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Ruling makes Guam first US territory to legalize same-sex marriage

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Guam's archbishop said a judge's June 5 decision legalizing same-sex marriage in the U.S. territory was "a defeat" not only "for Christian principles" but "for our island and the whole of humanity."

"The recognition of a same-sex union, as marriage, destroys the basic fabric of society, and will destroy human beings in the process," Archbishop Anthony Sablan Apuron of Agana said in a statement.

Climate encyclical expected to send strong moral message to the world

Pope Francis' upcoming encyclical on ecology and climate is expected to send a strong moral message -- one message that could make some readers uncomfortable, some observers say.

"The encyclical will address the issue of inequality in the distribution of resources and topics such as the wasting of food and the irresponsible exploitation of nature and the consequences for people's life and health," Archbishop Pedro Barreto Jimeno of Huancayo, Peru, told Catholic News Service.

Philippine bishops urge voters to reject 'corrupt' politicians in 2016

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The country's Catholic bishops urged voters to reject "notoriously corrupt" politicians running in next year's national elections in a pastoral letter sent to parishes.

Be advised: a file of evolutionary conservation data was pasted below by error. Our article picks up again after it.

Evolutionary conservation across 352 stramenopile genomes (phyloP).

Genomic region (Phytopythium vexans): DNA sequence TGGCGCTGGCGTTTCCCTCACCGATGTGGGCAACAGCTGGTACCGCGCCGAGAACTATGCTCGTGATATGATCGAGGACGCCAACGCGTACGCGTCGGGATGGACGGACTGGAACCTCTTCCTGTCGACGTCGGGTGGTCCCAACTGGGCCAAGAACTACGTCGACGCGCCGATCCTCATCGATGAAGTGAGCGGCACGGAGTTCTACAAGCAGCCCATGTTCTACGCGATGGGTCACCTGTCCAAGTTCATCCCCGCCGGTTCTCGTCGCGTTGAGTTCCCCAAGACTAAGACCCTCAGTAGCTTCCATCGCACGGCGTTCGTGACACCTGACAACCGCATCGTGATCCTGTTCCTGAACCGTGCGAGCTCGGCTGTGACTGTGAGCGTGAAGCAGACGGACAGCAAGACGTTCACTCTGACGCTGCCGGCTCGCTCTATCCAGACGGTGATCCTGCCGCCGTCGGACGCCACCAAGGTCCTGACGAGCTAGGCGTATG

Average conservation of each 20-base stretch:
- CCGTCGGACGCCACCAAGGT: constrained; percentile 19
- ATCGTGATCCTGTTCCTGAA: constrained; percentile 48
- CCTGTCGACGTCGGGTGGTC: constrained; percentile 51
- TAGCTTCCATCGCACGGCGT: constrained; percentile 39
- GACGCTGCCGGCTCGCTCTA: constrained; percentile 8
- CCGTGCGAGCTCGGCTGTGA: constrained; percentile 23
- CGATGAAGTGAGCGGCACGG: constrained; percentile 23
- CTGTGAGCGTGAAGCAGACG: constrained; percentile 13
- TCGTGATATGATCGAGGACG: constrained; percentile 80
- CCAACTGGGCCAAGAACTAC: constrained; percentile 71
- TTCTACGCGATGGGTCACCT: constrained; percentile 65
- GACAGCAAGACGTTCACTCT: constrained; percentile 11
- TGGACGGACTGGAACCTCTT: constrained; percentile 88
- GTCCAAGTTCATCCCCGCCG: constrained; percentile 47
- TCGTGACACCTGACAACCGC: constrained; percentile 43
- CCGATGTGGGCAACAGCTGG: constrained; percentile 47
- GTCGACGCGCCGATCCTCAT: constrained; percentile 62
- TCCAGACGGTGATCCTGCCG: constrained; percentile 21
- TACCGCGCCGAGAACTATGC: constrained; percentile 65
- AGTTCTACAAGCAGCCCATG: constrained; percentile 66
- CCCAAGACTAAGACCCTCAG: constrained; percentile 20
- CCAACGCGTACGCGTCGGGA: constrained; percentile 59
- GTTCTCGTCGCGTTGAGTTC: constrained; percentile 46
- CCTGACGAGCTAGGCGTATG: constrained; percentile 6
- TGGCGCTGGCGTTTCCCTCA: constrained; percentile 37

The bishops, in the letter read at Masses Sunday, also sought to remind the voters that voting was not merely a political right, but "a moral obligation," reported the Asian Catholic news portal ucanews.com.

French Catholics want countries to quit buying oil from Islamic State

French Catholics have urged church support for a campaign to stop Western companies from buying oil from the Islamic State group, in effect funding the mass killing of Christians.

"Our brothers and sisters are being massacred, women and children taken into slavery -- and while Christians are suffering most, so are Muslims and other minorities," said Joseph Thouvenel, vice president of the French Confederation of Christian Workers.

Cardinal Parolin calls for overhaul in education to focus on the person

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The current "culture of conflict" is an indication that schools and universities need to create conditions that will develop "a new humanism" and "rebuild a spirit of fraternity among people and nations," Cardinal Pietro Parolin said.

"The current context of hatred and contempt among people is constituted by a radical rejection of humanity in the other," said Parolin, the Vatican secretary of state, on Wednesday. "The acceptance of diversity is therefore fundamental for mutual respect and for the freedom to express one's own ideas and religious convictions."

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